NSW coach Brad Fittler has told his players they have a rare opportunity to create history by ending a 40-year hoodoo to become the first Blues team to win a State of Origin series with back-to-back victories in Queensland.
With Origin I on June 9 shifted from Melbourne to Townsville due to a COVID-19 outbreak in Victoria, NSW have to travel to Queensland for the opening two matches of the series for the first time since 1982 – and are aiming to do what the Max Krillich-led Blues could not.
Featuring the likes of Ray Price, Steve Mortimer and Craig Young, the 1982 team won the first Origin at Lang Park 20-16 but lost the second game at the same venue, with the Maroons winning 11-7 after a late Paul Vautin try.
The Blues were again beaten 10-5 in the series decider at the SCG.
After triumphing 50-6 in the series opener at Queensland Country Bank Stadium, Fittler has made the Blues players aware of the shot at history awaiting them when they face the Maroons at Suncorp Stadium on Sunday night.
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They can also become the first NSW team to win a decider in Brisbane since 2005 – a feat the Blues have achieved on just one other occasion, in 1994.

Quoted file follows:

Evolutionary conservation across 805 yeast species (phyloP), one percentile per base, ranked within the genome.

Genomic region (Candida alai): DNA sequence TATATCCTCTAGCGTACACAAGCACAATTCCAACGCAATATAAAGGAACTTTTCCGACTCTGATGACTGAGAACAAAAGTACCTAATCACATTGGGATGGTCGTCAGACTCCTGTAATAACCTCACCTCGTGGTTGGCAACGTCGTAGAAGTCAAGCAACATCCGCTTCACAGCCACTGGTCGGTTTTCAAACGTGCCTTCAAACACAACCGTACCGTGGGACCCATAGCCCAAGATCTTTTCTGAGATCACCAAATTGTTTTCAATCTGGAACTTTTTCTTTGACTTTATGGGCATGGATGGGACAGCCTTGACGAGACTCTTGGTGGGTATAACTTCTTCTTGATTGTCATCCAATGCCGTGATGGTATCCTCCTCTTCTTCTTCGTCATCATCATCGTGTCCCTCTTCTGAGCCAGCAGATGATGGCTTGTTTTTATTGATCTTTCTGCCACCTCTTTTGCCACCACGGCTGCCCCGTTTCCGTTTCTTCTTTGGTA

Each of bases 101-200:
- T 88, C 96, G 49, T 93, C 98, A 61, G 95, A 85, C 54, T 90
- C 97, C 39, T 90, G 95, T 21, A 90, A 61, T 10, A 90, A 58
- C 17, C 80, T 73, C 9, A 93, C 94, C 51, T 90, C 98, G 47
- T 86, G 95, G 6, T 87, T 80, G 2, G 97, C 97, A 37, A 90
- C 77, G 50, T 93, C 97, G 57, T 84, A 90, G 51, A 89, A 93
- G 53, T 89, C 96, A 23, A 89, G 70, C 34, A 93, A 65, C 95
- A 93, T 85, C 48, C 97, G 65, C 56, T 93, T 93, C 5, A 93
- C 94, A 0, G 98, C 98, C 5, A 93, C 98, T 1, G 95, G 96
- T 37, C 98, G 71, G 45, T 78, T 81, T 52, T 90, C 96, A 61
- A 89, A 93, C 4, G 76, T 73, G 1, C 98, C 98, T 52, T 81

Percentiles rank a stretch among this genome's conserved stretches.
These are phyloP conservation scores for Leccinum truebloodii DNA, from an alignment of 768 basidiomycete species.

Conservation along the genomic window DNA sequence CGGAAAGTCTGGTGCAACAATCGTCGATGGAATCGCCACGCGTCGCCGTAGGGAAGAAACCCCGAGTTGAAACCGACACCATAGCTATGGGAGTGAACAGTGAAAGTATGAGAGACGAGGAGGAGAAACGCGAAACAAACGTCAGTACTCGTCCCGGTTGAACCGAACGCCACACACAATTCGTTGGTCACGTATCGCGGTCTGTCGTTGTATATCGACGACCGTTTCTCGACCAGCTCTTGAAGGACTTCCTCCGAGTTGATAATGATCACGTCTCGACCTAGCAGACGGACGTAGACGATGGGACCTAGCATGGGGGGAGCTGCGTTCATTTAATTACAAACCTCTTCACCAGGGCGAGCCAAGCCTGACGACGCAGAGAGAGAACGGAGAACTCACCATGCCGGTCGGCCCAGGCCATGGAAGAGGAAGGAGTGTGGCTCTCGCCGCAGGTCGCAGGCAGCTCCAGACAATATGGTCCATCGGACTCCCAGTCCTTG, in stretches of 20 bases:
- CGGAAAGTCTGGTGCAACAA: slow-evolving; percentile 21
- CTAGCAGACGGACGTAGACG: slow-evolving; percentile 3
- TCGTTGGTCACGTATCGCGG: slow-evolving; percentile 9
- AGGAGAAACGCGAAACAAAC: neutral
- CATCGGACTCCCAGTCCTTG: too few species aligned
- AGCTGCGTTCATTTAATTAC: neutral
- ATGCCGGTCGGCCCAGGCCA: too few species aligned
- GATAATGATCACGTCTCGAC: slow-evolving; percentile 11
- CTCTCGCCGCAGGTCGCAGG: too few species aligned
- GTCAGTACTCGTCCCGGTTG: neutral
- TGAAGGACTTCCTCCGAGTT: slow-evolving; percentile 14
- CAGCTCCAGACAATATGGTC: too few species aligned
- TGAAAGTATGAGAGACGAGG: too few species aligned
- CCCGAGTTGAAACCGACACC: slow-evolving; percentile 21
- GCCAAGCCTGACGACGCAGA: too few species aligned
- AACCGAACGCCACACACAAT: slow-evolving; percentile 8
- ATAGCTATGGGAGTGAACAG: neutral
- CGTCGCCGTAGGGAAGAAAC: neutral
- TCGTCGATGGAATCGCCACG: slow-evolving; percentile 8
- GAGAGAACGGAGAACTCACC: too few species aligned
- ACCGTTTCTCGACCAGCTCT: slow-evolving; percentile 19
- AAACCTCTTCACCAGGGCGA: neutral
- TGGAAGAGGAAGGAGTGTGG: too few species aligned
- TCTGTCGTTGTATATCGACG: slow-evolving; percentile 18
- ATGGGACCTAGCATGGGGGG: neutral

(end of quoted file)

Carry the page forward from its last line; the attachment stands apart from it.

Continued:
“Origin is always about the history of it and how it come about, and the opportunities available,” Fittler said.
“The history has been a huge part of the success of State of Origin and we try to make sure that the players know as much about that as possible.
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“We haven’t played two games in Queensland to start a series since 1982 so it makes it exciting and it makes it a great challenge.
“I think we have got a really good group here, it’s a good footy team without a doubt, and it is something they should aspire to.
“The 1982 team didn’t do it, they got beat in the last two games so it is a challenge for us to try and do that.”
Krillich has backed the 2021 Blues to achieve what his team was unable to but Vautin believes Queensland can hit back to level the series like they did in 1982.
“I think we will win but Queensland are going to have Josh Papali’i back and Cameron Munster will be better with another game under his belt," said Krillich, the former Manly, NSW and Australian hooker and captain.
"The Queenslanders always lift but having Harry Grant out is a massive bonus for NSW. I reckon he is probably a better player than Cameron Smith."
Vautin, who played 21 Origins and coached the Maroons to arguably their greatest-ever series triumph in 1995, believes Queensland's "famed spirit" will again come to the fore on Sunday night.
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"We have done amazing things in the past - last year and there has been plenty of other years," Vautin said.